ISLAMABAD: The electricity distribution companies of Peshawar, Multan and Hyderabad have been selected for a project to be financed by the World Bank to improve their operational efficiency and strengthen the capacity of the power sector to implement reforms.
The cost of the Electricity Distribution Efficiency Improvement project has been estimated at $252.96 million, which included $78.85m for improving grid reliability; $65.63m for modernising operations and management; $54.64m for capacity building and technical assistance $20m for reform support; $19.91m for administration and other costs; $13.94m for financing cost. The government will contribute $19.91m.
The project is likely to be approved by the World Bank this year and its implementation will continue till end of 2027, says the project document.
$252.96m scheme to be approved this year
The proposed project will support the Peshawar Electric Supply Company, Multan Electric Power Company and Hyderabad Electric Power Company by providing financial and technical assistance for investments to modernise their electricity distribution networks and institutional development resulting in improved operational efficiency in the sector and reliable supply to the consumers.
The project document reviewed by Dawn states that the main objective is to improve electricity supply and operational efficiency in targeted areas of the selected distribution companies and strengthen the capacity of power sector entities to implement reforms and improve sector governance.
It will help in the physical strengthening of distribution networks; deployment of modern equipment, technology and information systems; and provide technical assistance, studies, consultancies and management support. The proposed project will also support in undertaking power sector reforms.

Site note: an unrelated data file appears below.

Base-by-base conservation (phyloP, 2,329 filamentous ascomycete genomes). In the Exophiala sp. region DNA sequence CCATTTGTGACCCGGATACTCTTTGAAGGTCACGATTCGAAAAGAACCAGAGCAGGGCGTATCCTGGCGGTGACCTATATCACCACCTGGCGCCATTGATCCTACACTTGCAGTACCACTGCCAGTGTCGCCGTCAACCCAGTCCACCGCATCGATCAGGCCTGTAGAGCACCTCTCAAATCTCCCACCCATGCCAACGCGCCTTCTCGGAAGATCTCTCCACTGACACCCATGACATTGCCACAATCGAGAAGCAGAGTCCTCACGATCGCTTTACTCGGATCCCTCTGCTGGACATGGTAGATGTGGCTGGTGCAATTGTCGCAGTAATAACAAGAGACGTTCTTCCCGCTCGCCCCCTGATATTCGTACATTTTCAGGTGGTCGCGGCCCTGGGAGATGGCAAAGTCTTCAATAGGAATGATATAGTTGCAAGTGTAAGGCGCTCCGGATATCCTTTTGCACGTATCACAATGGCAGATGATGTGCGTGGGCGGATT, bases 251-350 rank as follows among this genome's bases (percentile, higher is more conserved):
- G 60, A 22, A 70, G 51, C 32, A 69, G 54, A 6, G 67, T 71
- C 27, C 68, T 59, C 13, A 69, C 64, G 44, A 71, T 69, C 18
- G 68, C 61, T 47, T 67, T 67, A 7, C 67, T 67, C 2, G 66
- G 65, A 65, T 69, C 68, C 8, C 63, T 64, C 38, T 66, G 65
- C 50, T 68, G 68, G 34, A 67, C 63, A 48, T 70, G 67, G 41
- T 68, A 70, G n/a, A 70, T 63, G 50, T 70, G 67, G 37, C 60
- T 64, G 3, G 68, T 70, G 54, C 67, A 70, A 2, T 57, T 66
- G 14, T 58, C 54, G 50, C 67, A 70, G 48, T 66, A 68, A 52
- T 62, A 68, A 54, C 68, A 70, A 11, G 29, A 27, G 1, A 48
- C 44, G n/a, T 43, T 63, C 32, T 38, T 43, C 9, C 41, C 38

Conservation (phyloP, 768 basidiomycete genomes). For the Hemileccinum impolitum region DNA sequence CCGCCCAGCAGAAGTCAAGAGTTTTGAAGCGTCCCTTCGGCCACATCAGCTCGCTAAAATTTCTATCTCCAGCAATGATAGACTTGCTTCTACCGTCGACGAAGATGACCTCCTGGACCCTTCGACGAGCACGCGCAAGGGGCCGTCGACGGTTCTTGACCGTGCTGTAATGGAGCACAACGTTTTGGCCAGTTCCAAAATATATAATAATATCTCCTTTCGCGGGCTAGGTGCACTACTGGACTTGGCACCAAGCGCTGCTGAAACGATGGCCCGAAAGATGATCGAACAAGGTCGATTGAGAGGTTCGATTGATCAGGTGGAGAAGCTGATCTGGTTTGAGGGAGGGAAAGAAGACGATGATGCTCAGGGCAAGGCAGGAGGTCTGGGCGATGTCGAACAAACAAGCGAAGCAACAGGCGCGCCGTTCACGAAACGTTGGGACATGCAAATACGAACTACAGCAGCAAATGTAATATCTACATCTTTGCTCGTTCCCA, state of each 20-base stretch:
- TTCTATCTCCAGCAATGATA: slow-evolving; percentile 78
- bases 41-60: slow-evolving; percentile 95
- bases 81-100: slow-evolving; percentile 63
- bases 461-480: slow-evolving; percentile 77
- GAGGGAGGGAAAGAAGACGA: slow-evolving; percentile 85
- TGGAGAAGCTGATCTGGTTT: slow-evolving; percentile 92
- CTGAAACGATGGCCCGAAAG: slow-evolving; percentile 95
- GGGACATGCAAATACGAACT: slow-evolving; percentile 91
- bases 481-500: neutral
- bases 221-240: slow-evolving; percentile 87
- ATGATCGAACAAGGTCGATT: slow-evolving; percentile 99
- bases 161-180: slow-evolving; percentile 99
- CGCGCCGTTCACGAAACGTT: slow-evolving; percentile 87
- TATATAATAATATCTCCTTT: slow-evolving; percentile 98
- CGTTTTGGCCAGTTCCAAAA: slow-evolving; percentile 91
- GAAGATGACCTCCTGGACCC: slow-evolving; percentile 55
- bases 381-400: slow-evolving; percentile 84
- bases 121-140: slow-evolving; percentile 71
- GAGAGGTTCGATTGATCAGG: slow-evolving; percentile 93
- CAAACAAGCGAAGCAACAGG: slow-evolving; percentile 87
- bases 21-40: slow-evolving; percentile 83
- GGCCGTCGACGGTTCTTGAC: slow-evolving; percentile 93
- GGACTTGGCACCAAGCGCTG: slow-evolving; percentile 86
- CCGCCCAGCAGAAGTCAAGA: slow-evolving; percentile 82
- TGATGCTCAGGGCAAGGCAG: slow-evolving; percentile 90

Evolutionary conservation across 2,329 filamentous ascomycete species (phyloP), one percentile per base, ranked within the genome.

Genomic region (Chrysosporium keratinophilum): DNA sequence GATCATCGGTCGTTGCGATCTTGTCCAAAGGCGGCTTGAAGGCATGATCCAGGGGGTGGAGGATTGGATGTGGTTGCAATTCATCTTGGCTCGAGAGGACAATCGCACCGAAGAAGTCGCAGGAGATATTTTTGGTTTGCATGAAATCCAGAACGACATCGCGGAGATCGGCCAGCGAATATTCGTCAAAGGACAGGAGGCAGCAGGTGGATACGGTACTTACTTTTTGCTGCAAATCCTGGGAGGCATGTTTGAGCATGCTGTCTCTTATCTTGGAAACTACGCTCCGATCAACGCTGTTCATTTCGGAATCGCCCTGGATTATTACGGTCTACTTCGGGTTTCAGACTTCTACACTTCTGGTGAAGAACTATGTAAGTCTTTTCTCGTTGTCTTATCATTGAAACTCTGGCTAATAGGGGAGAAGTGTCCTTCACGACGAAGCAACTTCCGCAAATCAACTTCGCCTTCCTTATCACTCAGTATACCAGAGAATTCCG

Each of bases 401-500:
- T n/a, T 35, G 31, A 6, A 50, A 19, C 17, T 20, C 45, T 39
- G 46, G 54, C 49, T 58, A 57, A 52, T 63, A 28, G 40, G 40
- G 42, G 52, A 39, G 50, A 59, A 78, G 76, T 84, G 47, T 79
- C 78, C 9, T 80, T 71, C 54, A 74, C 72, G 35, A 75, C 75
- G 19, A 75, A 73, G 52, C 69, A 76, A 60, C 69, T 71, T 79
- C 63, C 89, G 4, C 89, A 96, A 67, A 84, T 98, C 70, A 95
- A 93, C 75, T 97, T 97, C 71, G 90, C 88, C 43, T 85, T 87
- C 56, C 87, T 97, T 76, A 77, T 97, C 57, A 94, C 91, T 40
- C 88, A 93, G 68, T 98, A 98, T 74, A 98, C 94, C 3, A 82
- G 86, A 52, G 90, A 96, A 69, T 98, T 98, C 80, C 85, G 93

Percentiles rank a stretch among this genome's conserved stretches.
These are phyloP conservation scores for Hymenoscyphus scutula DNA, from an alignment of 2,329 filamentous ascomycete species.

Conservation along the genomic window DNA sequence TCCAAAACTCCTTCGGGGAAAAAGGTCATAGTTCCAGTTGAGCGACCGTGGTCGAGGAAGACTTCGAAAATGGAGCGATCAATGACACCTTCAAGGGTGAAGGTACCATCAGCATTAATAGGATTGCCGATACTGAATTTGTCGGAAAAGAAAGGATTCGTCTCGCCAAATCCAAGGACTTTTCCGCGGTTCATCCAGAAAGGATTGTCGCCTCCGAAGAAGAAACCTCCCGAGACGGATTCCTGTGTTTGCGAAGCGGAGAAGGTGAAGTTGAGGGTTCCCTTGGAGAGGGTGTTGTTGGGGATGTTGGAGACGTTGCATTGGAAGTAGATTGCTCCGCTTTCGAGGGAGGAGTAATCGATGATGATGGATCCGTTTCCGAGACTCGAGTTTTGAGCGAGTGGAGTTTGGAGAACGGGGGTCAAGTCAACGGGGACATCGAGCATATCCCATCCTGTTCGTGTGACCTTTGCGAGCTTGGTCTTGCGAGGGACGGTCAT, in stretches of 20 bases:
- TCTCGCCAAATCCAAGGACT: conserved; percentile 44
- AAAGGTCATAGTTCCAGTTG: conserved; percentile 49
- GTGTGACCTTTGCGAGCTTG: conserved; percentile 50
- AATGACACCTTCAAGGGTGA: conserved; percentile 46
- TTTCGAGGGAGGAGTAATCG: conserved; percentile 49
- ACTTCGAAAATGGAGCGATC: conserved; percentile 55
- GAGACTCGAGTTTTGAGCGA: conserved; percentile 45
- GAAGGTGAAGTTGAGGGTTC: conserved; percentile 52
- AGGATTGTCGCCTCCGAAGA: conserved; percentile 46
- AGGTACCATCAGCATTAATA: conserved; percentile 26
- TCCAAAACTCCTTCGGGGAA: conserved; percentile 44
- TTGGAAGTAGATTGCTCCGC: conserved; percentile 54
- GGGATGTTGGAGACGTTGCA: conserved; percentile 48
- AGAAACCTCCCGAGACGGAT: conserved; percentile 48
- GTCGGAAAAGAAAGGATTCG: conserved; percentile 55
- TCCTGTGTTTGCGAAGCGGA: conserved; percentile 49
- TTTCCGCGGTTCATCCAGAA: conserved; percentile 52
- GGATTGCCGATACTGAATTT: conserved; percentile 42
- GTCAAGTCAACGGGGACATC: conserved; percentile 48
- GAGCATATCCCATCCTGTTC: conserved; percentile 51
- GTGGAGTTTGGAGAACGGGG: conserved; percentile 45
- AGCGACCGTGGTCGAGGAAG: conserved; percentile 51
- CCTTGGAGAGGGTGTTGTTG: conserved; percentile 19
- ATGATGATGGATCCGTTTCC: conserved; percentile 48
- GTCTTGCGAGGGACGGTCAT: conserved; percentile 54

Under the project, small land areas will be required primarily for the construction of a few new proposed substations. These substations will need land ranging from 4 to 6 acres and their siting can be sufficiently flexible to use a willing-buyer-willing-seller approach and to avoid/minimise acquisition of lands affected by encroachments.
Overall, the project is expected to promote socioeconomic benefits for the country and extend opportunities for further electrification of currently non-electrified areas, improvement of the quality of electricity supply, voltage improvement and reduction of outages.
According to the project document, Pakistan’s electricity sector is in crisis due to high cost of generation, dependent on imported fuels that make the sector vulnerable to changes in fuel prices and currency exchange rates. High cost of electricity supply has exacerbated cost recovery challenges for the distribution companies.
Published in Dawn, November 7th, 2021